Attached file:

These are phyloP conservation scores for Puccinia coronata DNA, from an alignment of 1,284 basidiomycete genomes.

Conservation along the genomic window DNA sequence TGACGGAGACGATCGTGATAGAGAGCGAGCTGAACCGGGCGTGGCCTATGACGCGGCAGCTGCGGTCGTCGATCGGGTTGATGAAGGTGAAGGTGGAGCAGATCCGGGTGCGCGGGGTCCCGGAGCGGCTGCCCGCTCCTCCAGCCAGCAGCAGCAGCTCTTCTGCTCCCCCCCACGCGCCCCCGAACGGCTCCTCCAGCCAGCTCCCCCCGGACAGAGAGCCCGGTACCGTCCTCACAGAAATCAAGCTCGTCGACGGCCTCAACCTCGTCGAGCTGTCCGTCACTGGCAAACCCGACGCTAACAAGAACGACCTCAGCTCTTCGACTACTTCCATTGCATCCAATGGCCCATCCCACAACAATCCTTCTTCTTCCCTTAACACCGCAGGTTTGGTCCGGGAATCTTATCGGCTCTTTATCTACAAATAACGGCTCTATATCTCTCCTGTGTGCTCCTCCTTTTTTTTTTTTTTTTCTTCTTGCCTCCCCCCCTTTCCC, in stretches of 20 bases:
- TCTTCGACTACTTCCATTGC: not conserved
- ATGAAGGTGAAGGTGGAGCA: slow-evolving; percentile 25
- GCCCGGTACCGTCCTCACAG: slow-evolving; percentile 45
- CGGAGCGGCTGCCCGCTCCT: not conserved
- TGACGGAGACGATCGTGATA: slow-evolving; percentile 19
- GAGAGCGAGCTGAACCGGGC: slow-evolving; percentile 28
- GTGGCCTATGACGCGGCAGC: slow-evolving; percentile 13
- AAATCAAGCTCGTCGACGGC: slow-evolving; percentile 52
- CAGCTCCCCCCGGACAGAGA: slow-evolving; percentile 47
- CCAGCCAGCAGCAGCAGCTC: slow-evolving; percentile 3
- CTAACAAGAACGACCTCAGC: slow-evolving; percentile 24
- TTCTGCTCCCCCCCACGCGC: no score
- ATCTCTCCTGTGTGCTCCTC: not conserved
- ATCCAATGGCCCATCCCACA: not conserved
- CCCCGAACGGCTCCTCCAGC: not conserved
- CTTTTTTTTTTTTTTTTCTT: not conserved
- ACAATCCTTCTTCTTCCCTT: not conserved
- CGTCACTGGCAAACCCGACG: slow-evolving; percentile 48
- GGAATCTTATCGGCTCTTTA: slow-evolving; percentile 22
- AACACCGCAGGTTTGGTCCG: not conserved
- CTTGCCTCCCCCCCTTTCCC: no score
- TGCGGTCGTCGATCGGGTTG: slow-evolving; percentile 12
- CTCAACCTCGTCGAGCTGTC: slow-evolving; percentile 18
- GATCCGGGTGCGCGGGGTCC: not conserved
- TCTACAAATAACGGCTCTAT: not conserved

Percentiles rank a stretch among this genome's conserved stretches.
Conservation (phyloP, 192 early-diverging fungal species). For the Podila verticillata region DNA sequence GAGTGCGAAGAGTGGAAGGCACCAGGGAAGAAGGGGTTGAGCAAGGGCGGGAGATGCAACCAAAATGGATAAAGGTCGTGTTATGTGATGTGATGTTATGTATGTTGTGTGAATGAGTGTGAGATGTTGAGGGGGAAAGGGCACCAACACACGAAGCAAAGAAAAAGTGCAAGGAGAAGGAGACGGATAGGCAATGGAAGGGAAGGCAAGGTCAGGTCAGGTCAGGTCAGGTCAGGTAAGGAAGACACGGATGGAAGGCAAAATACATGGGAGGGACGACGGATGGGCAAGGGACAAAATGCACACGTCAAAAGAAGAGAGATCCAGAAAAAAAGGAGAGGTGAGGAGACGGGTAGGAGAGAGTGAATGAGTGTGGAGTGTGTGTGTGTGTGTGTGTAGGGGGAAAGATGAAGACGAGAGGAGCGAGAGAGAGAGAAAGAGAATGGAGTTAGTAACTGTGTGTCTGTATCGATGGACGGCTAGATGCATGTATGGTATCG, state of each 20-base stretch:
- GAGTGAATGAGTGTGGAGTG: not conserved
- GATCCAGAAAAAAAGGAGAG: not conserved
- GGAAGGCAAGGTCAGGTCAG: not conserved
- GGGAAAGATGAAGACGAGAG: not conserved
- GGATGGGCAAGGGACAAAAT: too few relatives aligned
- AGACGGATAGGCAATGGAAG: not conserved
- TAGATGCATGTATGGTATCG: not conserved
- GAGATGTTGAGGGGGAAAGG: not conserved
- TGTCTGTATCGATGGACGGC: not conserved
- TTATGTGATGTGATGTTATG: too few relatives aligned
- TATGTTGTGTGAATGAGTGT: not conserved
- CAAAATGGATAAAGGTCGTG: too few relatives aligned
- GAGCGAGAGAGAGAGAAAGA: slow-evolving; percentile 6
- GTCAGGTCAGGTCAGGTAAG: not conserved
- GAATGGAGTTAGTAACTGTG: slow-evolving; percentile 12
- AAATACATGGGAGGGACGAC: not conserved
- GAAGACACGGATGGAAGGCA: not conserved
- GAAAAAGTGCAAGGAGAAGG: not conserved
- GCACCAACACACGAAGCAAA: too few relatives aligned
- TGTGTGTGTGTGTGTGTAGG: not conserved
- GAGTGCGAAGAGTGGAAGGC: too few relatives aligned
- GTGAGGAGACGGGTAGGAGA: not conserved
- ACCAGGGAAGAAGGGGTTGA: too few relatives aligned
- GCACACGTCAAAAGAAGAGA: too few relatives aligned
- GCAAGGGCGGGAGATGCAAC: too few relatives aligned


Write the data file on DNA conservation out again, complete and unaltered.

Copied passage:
These are phyloP conservation scores for Puccinia coronata DNA, from an alignment of 1,284 basidiomycete genomes.

Conservation along the genomic window DNA sequence TGACGGAGACGATCGTGATAGAGAGCGAGCTGAACCGGGCGTGGCCTATGACGCGGCAGCTGCGGTCGTCGATCGGGTTGATGAAGGTGAAGGTGGAGCAGATCCGGGTGCGCGGGGTCCCGGAGCGGCTGCCCGCTCCTCCAGCCAGCAGCAGCAGCTCTTCTGCTCCCCCCCACGCGCCCCCGAACGGCTCCTCCAGCCAGCTCCCCCCGGACAGAGAGCCCGGTACCGTCCTCACAGAAATCAAGCTCGTCGACGGCCTCAACCTCGTCGAGCTGTCCGTCACTGGCAAACCCGACGCTAACAAGAACGACCTCAGCTCTTCGACTACTTCCATTGCATCCAATGGCCCATCCCACAACAATCCTTCTTCTTCCCTTAACACCGCAGGTTTGGTCCGGGAATCTTATCGGCTCTTTATCTACAAATAACGGCTCTATATCTCTCCTGTGTGCTCCTCCTTTTTTTTTTTTTTTTCTTCTTGCCTCCCCCCCTTTCCC, in stretches of 20 bases:
- TCTTCGACTACTTCCATTGC: not conserved
- ATGAAGGTGAAGGTGGAGCA: slow-evolving; percentile 25
- GCCCGGTACCGTCCTCACAG: slow-evolving; percentile 45
- CGGAGCGGCTGCCCGCTCCT: not conserved
- TGACGGAGACGATCGTGATA: slow-evolving; percentile 19
- GAGAGCGAGCTGAACCGGGC: slow-evolving; percentile 28
- GTGGCCTATGACGCGGCAGC: slow-evolving; percentile 13
- AAATCAAGCTCGTCGACGGC: slow-evolving; percentile 52
- CAGCTCCCCCCGGACAGAGA: slow-evolving; percentile 47
- CCAGCCAGCAGCAGCAGCTC: slow-evolving; percentile 3
- CTAACAAGAACGACCTCAGC: slow-evolving; percentile 24
- TTCTGCTCCCCCCCACGCGC: no score
- ATCTCTCCTGTGTGCTCCTC: not conserved
- ATCCAATGGCCCATCCCACA: not conserved
- CCCCGAACGGCTCCTCCAGC: not conserved
- CTTTTTTTTTTTTTTTTCTT: not conserved
- ACAATCCTTCTTCTTCCCTT: not conserved
- CGTCACTGGCAAACCCGACG: slow-evolving; percentile 48
- GGAATCTTATCGGCTCTTTA: slow-evolving; percentile 22
- AACACCGCAGGTTTGGTCCG: not conserved
- CTTGCCTCCCCCCCTTTCCC: no score
- TGCGGTCGTCGATCGGGTTG: slow-evolving; percentile 12
- CTCAACCTCGTCGAGCTGTC: slow-evolving; percentile 18
- GATCCGGGTGCGCGGGGTCC: not conserved
- TCTACAAATAACGGCTCTAT: not conserved

Percentiles rank a stretch among this genome's conserved stretches.
Conservation (phyloP, 192 early-diverging fungal species). For the Podila verticillata region DNA sequence GAGTGCGAAGAGTGGAAGGCACCAGGGAAGAAGGGGTTGAGCAAGGGCGGGAGATGCAACCAAAATGGATAAAGGTCGTGTTATGTGATGTGATGTTATGTATGTTGTGTGAATGAGTGTGAGATGTTGAGGGGGAAAGGGCACCAACACACGAAGCAAAGAAAAAGTGCAAGGAGAAGGAGACGGATAGGCAATGGAAGGGAAGGCAAGGTCAGGTCAGGTCAGGTCAGGTCAGGTAAGGAAGACACGGATGGAAGGCAAAATACATGGGAGGGACGACGGATGGGCAAGGGACAAAATGCACACGTCAAAAGAAGAGAGATCCAGAAAAAAAGGAGAGGTGAGGAGACGGGTAGGAGAGAGTGAATGAGTGTGGAGTGTGTGTGTGTGTGTGTGTAGGGGGAAAGATGAAGACGAGAGGAGCGAGAGAGAGAGAAAGAGAATGGAGTTAGTAACTGTGTGTCTGTATCGATGGACGGCTAGATGCATGTATGGTATCG, state of each 20-base stretch:
- GAGTGAATGAGTGTGGAGTG: not conserved
- GATCCAGAAAAAAAGGAGAG: not conserved
- GGAAGGCAAGGTCAGGTCAG: not conserved
- GGGAAAGATGAAGACGAGAG: not conserved
- GGATGGGCAAGGGACAAAAT: too few relatives aligned
- AGACGGATAGGCAATGGAAG: not conserved
- TAGATGCATGTATGGTATCG: not conserved
- GAGATGTTGAGGGGGAAAGG: not conserved
- TGTCTGTATCGATGGACGGC: not conserved
- TTATGTGATGTGATGTTATG: too few relatives aligned
- TATGTTGTGTGAATGAGTGT: not conserved
- CAAAATGGATAAAGGTCGTG: too few relatives aligned
- GAGCGAGAGAGAGAGAAAGA: slow-evolving; percentile 6
- GTCAGGTCAGGTCAGGTAAG: not conserved
- GAATGGAGTTAGTAACTGTG: slow-evolving; percentile 12
- AAATACATGGGAGGGACGAC: not conserved
- GAAGACACGGATGGAAGGCA: not conserved
- GAAAAAGTGCAAGGAGAAGG: not conserved
- GCACCAACACACGAAGCAAA: too few relatives aligned
- TGTGTGTGTGTGTGTGTAGG: not conserved
- GAGTGCGAAGAGTGGAAGGC: too few relatives aligned
- GTGAGGAGACGGGTAGGAGA: not conserved
- ACCAGGGAAGAAGGGGTTGA: too few relatives aligned
- GCACACGTCAAAAGAAGAGA: too few relatives aligned
- GCAAGGGCGGGAGATGCAAC: too few relatives aligned